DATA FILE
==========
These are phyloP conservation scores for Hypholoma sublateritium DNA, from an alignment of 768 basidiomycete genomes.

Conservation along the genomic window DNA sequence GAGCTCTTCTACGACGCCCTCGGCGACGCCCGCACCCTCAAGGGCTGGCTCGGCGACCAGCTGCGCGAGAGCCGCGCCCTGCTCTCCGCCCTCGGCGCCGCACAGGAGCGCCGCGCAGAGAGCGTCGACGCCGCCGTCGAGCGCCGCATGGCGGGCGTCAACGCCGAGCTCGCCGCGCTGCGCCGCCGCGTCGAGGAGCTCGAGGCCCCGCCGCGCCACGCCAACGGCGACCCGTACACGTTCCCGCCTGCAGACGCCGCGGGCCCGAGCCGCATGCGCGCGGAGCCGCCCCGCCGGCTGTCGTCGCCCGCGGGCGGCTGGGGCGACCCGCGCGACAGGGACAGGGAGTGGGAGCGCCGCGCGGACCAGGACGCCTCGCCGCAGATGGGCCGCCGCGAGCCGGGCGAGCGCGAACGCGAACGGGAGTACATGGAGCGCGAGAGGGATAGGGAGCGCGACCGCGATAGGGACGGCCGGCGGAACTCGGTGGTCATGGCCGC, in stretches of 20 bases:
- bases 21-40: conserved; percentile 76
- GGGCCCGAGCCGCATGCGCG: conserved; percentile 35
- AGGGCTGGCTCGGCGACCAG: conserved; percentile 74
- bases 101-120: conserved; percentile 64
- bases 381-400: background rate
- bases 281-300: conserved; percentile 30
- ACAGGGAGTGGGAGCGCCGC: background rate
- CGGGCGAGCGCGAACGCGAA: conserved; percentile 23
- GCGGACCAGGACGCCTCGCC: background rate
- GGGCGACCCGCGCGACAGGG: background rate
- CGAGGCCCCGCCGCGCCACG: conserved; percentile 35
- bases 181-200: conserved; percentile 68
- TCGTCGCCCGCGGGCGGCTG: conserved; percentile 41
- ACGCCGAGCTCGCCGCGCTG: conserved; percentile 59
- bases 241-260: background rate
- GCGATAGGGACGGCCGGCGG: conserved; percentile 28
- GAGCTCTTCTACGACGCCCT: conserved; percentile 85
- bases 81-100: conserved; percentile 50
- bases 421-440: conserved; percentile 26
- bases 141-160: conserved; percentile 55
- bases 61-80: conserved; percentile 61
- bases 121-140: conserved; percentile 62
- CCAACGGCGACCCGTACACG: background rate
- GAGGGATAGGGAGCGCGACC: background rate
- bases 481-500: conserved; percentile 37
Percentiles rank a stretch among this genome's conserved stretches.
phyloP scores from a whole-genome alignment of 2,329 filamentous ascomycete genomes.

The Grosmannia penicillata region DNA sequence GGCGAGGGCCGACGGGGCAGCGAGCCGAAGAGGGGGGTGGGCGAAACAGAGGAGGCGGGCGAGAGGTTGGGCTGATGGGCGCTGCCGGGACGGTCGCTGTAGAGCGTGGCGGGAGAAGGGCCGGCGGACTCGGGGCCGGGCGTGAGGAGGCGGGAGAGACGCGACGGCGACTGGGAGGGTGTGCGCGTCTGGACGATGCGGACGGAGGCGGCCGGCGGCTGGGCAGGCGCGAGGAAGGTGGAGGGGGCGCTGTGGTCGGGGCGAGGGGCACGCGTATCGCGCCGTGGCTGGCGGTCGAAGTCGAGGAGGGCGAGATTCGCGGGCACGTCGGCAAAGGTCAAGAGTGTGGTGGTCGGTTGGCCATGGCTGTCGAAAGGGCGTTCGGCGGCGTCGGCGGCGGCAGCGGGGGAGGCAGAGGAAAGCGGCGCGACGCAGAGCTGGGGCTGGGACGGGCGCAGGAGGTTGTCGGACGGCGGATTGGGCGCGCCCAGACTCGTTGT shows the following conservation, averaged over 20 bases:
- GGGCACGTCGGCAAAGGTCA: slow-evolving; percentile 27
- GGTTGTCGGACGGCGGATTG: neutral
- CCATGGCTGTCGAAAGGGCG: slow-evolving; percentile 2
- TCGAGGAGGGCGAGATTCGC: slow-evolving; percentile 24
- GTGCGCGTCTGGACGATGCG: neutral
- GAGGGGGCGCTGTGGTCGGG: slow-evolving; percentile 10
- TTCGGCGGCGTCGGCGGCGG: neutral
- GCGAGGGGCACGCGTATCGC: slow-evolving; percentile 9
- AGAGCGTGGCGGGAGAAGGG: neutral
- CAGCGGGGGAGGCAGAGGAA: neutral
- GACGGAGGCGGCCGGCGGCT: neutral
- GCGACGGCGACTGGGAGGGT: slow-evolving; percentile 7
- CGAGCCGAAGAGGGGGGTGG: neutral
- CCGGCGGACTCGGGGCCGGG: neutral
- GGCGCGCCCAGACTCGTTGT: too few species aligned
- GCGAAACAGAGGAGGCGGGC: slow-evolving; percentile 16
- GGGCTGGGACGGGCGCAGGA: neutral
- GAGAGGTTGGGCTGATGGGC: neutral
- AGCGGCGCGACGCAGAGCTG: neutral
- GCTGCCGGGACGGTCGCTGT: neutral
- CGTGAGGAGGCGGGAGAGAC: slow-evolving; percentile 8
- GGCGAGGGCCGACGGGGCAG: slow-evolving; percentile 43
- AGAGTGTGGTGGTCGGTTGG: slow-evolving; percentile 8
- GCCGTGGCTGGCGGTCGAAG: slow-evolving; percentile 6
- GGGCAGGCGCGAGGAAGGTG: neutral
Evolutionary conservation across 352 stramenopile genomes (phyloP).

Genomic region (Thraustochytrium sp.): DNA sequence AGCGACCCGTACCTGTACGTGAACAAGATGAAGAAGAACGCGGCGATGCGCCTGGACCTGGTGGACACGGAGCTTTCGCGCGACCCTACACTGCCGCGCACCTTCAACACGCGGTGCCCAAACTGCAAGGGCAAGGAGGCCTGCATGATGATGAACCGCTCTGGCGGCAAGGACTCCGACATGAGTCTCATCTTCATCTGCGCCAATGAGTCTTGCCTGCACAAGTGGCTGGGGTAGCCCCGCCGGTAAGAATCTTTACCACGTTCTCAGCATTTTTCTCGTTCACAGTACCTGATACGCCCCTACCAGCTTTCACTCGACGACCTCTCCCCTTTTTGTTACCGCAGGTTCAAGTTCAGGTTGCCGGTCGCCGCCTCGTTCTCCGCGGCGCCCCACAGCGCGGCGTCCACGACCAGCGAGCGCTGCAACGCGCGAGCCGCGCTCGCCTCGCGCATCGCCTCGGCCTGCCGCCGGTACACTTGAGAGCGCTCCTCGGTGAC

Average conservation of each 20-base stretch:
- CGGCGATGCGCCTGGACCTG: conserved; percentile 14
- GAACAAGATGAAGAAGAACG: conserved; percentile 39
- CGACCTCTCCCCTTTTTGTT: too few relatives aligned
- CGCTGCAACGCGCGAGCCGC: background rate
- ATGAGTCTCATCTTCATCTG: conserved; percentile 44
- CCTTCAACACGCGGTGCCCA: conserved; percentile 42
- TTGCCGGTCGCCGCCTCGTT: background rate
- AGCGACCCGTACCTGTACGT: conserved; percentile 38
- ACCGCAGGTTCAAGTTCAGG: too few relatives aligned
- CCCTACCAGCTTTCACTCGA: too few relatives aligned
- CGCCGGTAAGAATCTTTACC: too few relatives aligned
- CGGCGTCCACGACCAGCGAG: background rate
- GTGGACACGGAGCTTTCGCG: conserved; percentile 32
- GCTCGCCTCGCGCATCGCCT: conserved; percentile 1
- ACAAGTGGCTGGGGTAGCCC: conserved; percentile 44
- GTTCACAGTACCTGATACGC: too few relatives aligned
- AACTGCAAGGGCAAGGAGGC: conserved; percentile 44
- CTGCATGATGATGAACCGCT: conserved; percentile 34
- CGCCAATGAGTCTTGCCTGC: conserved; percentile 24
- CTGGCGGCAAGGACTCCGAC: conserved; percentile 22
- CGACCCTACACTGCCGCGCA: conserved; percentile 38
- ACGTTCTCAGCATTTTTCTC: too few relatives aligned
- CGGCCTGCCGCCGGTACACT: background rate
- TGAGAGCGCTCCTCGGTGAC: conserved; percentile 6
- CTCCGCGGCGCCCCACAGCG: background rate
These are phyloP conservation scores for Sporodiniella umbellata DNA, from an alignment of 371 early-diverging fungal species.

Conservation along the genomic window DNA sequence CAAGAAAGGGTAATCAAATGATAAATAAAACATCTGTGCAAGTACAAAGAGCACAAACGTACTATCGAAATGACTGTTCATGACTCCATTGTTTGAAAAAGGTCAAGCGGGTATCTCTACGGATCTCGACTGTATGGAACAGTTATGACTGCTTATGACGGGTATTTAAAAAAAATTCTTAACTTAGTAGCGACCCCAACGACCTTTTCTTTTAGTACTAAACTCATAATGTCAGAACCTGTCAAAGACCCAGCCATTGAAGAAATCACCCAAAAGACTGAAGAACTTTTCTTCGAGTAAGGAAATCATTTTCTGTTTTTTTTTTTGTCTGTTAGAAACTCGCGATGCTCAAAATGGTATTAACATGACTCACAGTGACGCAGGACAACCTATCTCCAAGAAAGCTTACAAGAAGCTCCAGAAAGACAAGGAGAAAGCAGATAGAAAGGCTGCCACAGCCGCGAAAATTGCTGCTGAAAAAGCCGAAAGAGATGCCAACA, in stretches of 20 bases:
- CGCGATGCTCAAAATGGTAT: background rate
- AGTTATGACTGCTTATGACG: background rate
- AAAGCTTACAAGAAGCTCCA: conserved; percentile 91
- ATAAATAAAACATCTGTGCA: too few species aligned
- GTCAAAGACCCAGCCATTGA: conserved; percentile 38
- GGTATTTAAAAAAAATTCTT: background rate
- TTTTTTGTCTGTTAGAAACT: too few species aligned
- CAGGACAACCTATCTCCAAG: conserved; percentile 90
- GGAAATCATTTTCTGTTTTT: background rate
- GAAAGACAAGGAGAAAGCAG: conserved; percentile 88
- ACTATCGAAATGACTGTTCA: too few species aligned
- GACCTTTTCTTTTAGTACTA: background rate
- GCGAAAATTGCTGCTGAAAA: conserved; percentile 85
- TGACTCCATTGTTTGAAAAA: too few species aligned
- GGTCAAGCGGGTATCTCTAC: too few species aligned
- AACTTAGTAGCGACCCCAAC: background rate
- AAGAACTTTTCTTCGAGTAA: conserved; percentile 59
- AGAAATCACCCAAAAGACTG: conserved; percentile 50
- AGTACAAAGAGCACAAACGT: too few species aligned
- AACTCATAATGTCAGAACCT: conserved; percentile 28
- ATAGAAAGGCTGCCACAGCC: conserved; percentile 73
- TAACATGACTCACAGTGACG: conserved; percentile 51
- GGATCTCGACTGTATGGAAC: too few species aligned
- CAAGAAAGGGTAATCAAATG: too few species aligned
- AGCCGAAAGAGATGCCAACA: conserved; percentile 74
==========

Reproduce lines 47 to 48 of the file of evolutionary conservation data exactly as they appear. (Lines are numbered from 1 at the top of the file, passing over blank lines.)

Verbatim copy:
- GGGCTGGGACGGGCGCAGGA: neutral
- GAGAGGTTGGGCTGATGGGC: neutral